As is the case with almost every player who makes more than the league minimum, Adrian Gonzalez was placed on waivers by the Red Sox. Bill Shaikin of the Los Angeles Times reports that the Dodgers have been awarded the waiver claim on Gonzalez.
Which, while interesting, doesn’t necessarily mean anything. August waivers are revocable waivers, and the Sox can pull him back. Or they can negotiate a trade with the Dodgers with the idea that, if they don’t like what the Dodgers are offering, they’ll pull him back. Or, if the Sox simply want rid of Gonzalez, they can let the Dodgers have him for nothing. Well, not nothing: the Dodgers would have to pay the $131 million+ the Sox owe him through 2018. But like I said: interesting. If for no other reason than it shows that the Dodgers are willing to take on huge money if the opportunity presents itself. And that they’re aware of just how putrid James Loney is.
Seems doubtful anything will happen though. While the Red Sox season is sunk, they do have to have someone to play first base in the near future, and they don’t have a lot of options at the ready for that. And the Dodgers don’t seem to have anything of sufficient baseball value to give up to make it worth Boston’s while. Any other team might like out of Gonzalez’s contract, but the Red Sox aren’t exactly hurting for cash.
Worth watching for the next 72 hours or so (which is how long the Sox have to pull him back), but don’t hold your breath.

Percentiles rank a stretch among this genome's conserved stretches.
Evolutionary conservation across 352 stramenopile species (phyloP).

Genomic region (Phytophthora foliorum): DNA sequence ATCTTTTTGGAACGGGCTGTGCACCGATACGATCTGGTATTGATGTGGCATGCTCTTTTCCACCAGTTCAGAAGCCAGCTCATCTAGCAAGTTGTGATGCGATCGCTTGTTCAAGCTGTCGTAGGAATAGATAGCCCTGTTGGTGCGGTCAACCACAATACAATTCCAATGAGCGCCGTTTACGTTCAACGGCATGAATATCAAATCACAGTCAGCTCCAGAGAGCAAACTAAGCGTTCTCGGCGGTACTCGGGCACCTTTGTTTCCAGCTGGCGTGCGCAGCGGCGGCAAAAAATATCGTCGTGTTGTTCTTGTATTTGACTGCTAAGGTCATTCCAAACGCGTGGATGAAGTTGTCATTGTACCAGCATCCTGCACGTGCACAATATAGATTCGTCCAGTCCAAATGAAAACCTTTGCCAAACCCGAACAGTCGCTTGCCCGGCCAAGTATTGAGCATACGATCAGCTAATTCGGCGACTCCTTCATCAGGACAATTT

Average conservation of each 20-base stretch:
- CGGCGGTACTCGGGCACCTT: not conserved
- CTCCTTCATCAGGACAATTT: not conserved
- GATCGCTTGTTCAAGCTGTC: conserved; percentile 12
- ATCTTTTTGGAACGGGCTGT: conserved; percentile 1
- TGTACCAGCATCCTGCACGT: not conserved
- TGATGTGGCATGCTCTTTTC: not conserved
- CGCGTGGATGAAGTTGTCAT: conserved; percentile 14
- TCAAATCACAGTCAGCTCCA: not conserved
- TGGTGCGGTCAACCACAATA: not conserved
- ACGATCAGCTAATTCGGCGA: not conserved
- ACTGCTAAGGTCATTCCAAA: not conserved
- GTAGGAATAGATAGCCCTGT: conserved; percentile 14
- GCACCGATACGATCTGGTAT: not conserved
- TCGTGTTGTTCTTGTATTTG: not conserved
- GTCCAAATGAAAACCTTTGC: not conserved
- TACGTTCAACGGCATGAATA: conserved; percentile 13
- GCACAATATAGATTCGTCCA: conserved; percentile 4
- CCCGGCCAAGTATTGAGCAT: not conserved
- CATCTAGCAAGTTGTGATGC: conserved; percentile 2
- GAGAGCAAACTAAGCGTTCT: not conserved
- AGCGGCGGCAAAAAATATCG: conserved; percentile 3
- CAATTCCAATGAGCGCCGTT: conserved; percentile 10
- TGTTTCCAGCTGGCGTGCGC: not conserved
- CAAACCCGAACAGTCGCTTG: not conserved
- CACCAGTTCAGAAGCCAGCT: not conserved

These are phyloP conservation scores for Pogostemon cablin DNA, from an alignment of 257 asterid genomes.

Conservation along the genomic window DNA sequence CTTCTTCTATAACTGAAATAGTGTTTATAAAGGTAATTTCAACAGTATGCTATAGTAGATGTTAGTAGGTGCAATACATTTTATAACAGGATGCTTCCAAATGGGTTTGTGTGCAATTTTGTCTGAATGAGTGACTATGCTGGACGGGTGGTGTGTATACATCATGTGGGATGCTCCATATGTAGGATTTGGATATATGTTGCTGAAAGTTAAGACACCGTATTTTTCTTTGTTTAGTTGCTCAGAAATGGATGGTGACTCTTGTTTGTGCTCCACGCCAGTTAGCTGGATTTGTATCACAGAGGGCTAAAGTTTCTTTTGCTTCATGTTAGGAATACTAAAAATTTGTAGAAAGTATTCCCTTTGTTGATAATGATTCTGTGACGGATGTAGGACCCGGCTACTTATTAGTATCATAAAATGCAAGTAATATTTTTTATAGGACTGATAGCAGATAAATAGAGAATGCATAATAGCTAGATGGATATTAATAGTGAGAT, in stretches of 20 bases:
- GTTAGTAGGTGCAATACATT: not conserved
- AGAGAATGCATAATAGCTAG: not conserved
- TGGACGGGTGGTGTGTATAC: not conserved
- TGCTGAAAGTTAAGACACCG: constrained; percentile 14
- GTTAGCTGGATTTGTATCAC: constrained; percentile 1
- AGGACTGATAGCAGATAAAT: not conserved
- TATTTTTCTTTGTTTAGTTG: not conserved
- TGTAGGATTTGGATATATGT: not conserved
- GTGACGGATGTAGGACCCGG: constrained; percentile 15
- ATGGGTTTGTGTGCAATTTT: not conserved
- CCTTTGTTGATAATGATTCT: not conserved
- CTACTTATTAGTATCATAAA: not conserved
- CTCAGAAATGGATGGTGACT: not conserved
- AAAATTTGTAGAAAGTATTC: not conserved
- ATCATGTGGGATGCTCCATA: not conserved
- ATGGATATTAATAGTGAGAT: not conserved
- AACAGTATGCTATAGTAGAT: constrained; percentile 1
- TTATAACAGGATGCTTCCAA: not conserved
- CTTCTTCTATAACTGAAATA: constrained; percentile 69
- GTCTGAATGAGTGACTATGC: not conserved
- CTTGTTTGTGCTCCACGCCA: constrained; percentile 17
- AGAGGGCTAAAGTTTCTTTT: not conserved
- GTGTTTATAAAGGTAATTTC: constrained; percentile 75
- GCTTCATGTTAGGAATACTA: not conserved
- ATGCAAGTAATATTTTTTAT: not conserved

Dodgers’ left fielder Andrew Toles crushed his first spring training home run on Saturday afternoon. With the bases loaded and a two-run deficit hanging over their heads in the fourth inning, Toles stepped up to the plate against Oakland right-hander Jesse Hahn and unloaded a grand slam on the second pitch he saw.
Third baseman Justin Turner was quick to follow up with a solo jack of his own, bringing the score to a comfortable 7-4 lead by the end of the fourth. Another three-run outburst in the fifth and an eighth-inning RBI single by Austin Barnes raised the final score to 11-6… which, coincidentally, was the same score the Reds used to defeat the Athletics’ second split-squad lineup on Saturday (albeit with a few more RBI walks than grand slams).
Toles, 24, is approaching his sophomore season with the Dodgers in 2017. He slashed .314/.365/.505 with three home runs and an .870 OPS in his first major league season in 2016 and is expected to platoon with the right-handed Franklin Gutierrez in left field this year.
David Price showed “strength improvements” in his elbow on Saturday, but Red Sox’ manager John Farrell still doesn’t think the left-hander will be ready to throw by the start of the season — or for a few weeks afterward. According to ESPN’s Scott Lauber, the 31-year-old might not be ready to debut until May at the earliest.
Price hasn’t thrown off of a mound this spring after experiencing soreness in his left elbow on March 1. Surgery doesn’t appear to be necessary, but the Red Sox are playing it extra safe with their No. 3 starter in hopes that rest and rehabilitation will return him to full health sometime during the 2017 season. For now, Price has been restricted to short games of catch until he’s cleared to resume a more rigorous throwing program. Via MLB.com’s Ian Browne:
[There were] strength improvements to the point of putting the ball back in his hand a little more consistently,” said manager John Farrell. “Today’s the first step for that. A short game of catch. That’s what he’s going through. Not off a mound but just to get the arm moving with a ball in flight, and he will continue in this phase for a period of time. There’s no set distance and volume yet to the throws.
The lefty is coming off of a lackluster 2016 season, during which he delivered a 3.99 ERA, 2.0 BB/9 and 8.9 SO/9 over 230 innings for the Red Sox.